Baseline communication skills include listening, understanding and speaking effectively. Secondary skills will include reading, writing and interpersonal communication. These skills have always been an integral part of human society. The advent of certain technology and developments in popular cultures have, however, magnanimously affected these skills – and shifted the line for what is ‘culturally acceptable’. This has a downturn for business and needs to be proactively addressed.
If the staff that a business hires has limited capacity to understand particular communications, then a problem might arise with execution of duties. Failure to understand may in fact arise from an inability to listen properly. Listening will certainly help one become aware of what others are thinking, and enable more sensitive or accurate implementation of designated tasks.
Once one listens well, understanding the message and realising what is required of one is much simpler. Following this, an employee may be able to respond to a directive from a superior or a request from a customer adequately. Therefore, employees should possess baseline communication abilities when they are employed and the human resources department can ensure that this happens by following a few basic steps.
Heather R. Huhman, founder and president of Come Recommended, writes for www.entrepreneur.com that creating training programmes and internships to cultivate talent can help provide reliable team members who are ‘important not only to company culture but also to financial resources.’ With internal programs in place, the business will easily identify the specific skills needed.
Huhman says the next stage is to identify the necessary skills for a position. The role must be assessed to find out why it is needed; how it affects the business and which department it concerns. The specification is designed to clearly describe the ideal candidate, which will then be used to prepare and post the eventual job listing. This can also be used to clearly identify the particular abilities to look for.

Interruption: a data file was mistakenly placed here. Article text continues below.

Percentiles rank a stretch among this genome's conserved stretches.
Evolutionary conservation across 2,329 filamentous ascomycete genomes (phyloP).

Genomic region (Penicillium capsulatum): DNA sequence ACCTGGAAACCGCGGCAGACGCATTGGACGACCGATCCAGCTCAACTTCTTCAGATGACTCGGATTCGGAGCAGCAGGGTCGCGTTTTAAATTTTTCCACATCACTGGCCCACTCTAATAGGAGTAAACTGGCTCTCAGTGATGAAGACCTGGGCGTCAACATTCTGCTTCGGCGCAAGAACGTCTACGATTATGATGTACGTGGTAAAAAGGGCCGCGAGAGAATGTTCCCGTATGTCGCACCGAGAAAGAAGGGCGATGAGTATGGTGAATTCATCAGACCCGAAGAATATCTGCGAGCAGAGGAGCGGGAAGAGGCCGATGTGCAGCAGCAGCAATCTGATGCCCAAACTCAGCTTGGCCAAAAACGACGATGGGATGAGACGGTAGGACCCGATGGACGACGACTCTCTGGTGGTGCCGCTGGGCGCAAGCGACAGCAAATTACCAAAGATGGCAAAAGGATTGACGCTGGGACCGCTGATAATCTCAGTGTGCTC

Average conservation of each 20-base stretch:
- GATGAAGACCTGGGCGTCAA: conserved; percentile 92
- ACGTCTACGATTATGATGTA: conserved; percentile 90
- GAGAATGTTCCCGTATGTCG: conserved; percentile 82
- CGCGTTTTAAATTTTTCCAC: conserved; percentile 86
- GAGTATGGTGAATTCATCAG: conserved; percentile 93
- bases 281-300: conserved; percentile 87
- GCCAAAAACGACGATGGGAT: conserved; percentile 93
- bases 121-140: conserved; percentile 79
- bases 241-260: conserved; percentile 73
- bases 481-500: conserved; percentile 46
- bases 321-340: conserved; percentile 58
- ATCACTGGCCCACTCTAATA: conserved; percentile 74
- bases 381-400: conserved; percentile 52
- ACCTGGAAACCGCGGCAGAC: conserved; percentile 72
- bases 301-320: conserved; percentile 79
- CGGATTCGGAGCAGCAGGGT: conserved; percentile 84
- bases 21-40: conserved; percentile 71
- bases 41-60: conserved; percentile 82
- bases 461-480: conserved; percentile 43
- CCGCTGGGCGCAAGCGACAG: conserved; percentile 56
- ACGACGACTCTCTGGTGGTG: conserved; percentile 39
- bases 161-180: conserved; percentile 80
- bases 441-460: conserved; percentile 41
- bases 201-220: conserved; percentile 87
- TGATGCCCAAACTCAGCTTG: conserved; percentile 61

A third step is to then refer to the candidate’s social media profile. An assessment of the language used and the ideas which are of interest to the candidate, will usually offer more valuable insight into the type of person the business is looking to hire. Particular social media websites such as Facebook and LinkedIn can provide an excellent picture of the personal and professional aspects of a candidate.
She also suggests the use of tests to evaluate soft and hard skills. Such tests will determine if the candidate can use the skills attested to in a curriculum vitae and also help indicate whether to proceed to interview or not.
Lastly, comes the interview stage. Here the interviewers can analyse the interpersonal interactions of candidates in addition to language use and body language. Following this a more incisive assessment of the candidate’s communication skills can be achieved.
Hiring the best staff and creating a winning team is by no means an easy task. But it will pay off tremendously in terms of business reputation and growth. Avoid baseline communication pitfalls that have been costly for many would-be great businesses, by carefully looking at the tips in this article.
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